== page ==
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The Scorpion Concept

caving and mining lamp

This is a new concept in underground lighting and as such is rather unique.

It started with a simple thought. I saw some off road bikers with GoPro Hero cameras mounted on their helmets, and wondered if this idea would make a good lamp. My original idea was to duplicate the camera as an aluminium, heat sink finned box with the GoPro window set in the front. Some experimentation revealed that the window was far too small to cover any effective reflector combination. However, playing around with the idea convinced me that is was a very good one in that a box with its flat surfaces will mount just about anything. So if driver boards become discontinued, I can use a different one, whatever.

There is a huge advantage with using GoPro mounting as the lamp can be mounted on virtually anything with the wide range of different mountings available. GoPro is the future.

 

Obviously a round glass similar to my other lamps would be easily obtainable and could be direct bonded to the front of the lamp same as a car windscreen. This is already used in the Dragon. Obviously a surround would be needed to protect the glass. Another advantage would be increased water resistance. The Chinese die cast headset shells used in the Lynx lamp are only rated to IP 67 which is 1 metre submersion for 30 minutes. I have had lamps exceed this in very adverse conditions, such as a waterfall that strong that the wearer could not even stand under it.

 

The Scorpion is IP68 5 metres submersion, but obviously with a time limit due to risk of water getting in from the cable plugs by travelling up inside the cable sheathing.

 

I was also keen to put into practice an idea I had in my head for some time. That of using a 12 volt DC input to drive 3 emitters wired in series whereby two are placed behind spot reflectors with the third as a bare emitter. This giving 2/3 of the power to the beams, 1/3 to the floodlight. I found that this is the ideal combination, but my big bat cookers, by virtue of their size and power, needed 3 to 3 beams to floods. The idea also occurred that using a double throw switch I could have two groups of three each with a totally independent circuit, as high range of settings and a low range of settings. This was the original concept, the Scorpion X_12.

The problem with 12 volt lighting is that it requires 3 series battery cells, so its multiples of 3. 3 is OK on a helmet pack, but 6 gets big and heavy. However recent advantages in LiIon battery technology by people such as Sanyo Panasonic and Tesla have produced very high capacity high discharge cells. So now  a 3 cell helmet pack weighing in at 280 grams is good for 3.5 ampere hours at its nominal voltage of 11.2 volts.

Left is the MOSFET controlled battery management PCB that prevents overcharge, over discharge, and short circuit. Typical of the high quality third party components.

 

I also considered the finish. I have a lamp returned for repair that looked as though it had been dragged behind a Land Rover. A brightly polished and anodised lamp looks nice when new but after some hard use looks a mess. Unfinished aluminium will look the same in 12 months as when it was purchased.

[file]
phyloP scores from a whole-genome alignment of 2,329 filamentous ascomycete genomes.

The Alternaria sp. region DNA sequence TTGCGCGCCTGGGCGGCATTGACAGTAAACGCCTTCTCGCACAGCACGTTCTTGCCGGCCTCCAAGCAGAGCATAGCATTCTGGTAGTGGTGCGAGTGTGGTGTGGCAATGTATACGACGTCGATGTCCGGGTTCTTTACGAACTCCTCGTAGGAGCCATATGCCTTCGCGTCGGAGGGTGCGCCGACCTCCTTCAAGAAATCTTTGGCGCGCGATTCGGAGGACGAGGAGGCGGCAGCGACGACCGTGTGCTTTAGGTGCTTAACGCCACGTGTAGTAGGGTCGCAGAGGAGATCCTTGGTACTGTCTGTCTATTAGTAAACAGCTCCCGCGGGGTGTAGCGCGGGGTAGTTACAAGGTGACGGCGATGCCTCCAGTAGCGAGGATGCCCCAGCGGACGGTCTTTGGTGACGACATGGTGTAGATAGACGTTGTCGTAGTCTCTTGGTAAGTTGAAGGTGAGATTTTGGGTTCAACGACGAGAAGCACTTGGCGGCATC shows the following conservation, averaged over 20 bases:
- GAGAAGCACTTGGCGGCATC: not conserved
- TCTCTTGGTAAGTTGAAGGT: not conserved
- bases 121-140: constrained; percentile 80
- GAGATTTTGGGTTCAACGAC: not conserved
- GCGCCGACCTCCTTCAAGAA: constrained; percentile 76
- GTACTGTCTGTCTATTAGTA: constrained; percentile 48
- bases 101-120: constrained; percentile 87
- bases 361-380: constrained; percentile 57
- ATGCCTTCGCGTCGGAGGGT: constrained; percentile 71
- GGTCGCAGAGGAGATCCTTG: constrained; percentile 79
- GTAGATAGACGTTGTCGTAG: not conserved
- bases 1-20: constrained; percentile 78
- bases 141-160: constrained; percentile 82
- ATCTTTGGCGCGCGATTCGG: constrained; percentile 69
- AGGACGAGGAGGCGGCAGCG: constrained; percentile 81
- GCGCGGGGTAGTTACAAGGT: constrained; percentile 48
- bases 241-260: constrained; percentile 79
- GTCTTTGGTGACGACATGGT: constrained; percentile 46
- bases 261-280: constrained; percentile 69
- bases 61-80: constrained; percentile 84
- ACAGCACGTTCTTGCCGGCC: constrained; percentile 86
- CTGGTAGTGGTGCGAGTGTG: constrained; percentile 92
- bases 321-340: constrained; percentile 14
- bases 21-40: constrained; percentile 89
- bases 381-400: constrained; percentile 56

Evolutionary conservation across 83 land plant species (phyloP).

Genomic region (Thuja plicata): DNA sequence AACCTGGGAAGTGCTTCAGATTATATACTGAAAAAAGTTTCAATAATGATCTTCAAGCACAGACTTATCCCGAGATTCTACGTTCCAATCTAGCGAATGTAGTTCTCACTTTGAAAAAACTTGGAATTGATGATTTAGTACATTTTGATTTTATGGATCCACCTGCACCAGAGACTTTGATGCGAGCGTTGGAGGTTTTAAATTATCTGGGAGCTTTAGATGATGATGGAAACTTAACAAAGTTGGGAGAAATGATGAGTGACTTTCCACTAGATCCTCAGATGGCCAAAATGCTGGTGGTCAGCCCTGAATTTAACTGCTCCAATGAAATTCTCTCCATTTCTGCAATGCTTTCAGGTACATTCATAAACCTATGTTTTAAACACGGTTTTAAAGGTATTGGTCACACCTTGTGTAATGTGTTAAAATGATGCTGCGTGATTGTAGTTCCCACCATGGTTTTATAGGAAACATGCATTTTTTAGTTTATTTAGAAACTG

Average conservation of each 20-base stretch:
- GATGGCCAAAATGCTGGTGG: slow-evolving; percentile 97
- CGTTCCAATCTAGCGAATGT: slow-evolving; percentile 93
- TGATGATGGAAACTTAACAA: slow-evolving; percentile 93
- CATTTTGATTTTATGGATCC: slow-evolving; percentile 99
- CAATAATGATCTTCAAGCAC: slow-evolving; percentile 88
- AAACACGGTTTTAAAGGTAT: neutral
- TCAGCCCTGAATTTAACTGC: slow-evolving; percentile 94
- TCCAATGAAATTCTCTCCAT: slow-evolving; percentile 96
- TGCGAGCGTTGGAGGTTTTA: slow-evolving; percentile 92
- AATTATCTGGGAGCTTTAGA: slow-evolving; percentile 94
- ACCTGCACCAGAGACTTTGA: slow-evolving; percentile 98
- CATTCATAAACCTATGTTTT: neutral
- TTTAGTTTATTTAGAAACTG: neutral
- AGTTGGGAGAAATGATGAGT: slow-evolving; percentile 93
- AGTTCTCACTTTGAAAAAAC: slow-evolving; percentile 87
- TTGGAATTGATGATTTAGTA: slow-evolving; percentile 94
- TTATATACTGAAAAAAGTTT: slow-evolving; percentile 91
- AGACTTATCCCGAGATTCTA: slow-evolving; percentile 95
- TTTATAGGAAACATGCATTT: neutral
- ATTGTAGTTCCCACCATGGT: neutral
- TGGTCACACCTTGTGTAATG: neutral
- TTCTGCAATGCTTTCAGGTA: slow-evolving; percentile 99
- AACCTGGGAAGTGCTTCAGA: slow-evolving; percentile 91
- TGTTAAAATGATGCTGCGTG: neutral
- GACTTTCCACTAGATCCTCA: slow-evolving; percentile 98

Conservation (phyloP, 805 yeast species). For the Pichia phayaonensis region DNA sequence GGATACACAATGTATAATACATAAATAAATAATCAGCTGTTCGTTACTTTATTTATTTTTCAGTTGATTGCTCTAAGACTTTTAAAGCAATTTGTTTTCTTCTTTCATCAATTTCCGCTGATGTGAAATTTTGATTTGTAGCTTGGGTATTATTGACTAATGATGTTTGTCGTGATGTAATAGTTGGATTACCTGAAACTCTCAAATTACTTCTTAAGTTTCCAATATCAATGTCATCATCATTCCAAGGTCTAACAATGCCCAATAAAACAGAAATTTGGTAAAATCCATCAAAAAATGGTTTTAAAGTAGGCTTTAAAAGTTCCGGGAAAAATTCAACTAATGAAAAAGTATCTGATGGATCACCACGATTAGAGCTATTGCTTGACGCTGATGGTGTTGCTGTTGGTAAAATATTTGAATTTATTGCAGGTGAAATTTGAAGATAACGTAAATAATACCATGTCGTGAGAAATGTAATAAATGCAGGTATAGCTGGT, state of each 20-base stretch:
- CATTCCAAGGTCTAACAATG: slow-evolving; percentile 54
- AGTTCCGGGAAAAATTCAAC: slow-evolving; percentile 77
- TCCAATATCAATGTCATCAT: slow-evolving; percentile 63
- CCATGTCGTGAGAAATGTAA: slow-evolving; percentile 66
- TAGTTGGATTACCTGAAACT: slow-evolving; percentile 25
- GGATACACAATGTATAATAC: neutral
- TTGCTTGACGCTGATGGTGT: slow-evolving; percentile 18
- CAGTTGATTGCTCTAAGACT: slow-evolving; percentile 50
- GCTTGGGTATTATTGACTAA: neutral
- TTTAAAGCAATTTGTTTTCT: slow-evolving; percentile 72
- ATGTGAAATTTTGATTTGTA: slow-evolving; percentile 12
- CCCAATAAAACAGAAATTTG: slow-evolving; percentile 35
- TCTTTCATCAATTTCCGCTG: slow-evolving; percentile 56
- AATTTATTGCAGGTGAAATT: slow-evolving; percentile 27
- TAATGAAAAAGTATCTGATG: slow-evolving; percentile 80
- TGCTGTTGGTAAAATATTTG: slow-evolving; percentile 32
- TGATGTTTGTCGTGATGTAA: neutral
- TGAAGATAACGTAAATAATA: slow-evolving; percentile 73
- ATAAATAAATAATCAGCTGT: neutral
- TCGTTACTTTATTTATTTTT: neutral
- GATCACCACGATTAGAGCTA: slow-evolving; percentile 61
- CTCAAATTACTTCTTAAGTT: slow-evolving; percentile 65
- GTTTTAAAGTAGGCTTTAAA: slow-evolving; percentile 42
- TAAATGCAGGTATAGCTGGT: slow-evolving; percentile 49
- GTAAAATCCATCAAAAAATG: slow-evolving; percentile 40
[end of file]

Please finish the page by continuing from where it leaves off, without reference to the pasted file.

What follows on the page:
Internally, the lamp uses existing tried and tested components.

The low range beams on the X_12 are by Cree XP-G 2 emitters which will throw a decent beam from small reflectors and in my opinion give best brightness at low currents.

 

 They are mounted behind excellent, but expensive, Ledil optics and are really very good for their size.

 

 

These have previously been used as the pilots in some of my big bat cookers.

 

 

 

 

Having assembled a prototype and tested it it now occurred that it would be a good idea to offer a second model similar to my ever popular Lynx X2000. But offering improved water resistance and a shorter heat track between the floods and ambient.

 

Thus was born the second in the series, the Scorpion X_8. Exactly the same inside as the Lynx X2000 but with double the supplementary floodlight which comes on with the beam. Now at 100 mA it matches the standard beam mode on the 'magic' 2 to 1 ratio like the X_12. This is the lamp for those who prefer a lamp with independent floodlights. The Lynx X2000 is a cheaper alternative but the Scorpion has the GoPro and IP 68 benefit and also better heat dissipation from the floodlights as the heat has only 10mm to travel to ambient.

 

The final model is TGX,  This will be produced in various LED configurations but as a lamp permanently connected to the battery case to prevent water ingress  by travelling up inside the cable.

I have now been producing lamps for 10 years and have stayed with my established principle of wiring multiple LEDs in series matched to the input voltage. This is a sure formular for combining very high outputs with maximum efficiency.  I have always used off the shelf components, often modified, in order to keep the price down. The lamp body is manufactured in Scunthorpe, the switches are from Germany, cable Italy, the only complete outsourced component is the circular glass protector which is from Lazermaster in Cornwall. I have a small toolroom in an outbuilding where a lot of machining or remachining is done myself, my electronics lab is in the house.

 The lamp is intrinsically reliable by virtue of its design and very easy to replace any individual component if the need arises. Both the X_8 and X_12 have two totally independent electronic circuits plus a linear backup built into the beams. The multiple series wired LED configuration of the X_8 and X_12 provide the most powerful commercial practical head lighting obtainable. I use copper which has double the thermal conductivity of aluminium for the LED mounts.

The result is a very competitively priced lamp that considerably outperforms lamps costing more than double the price.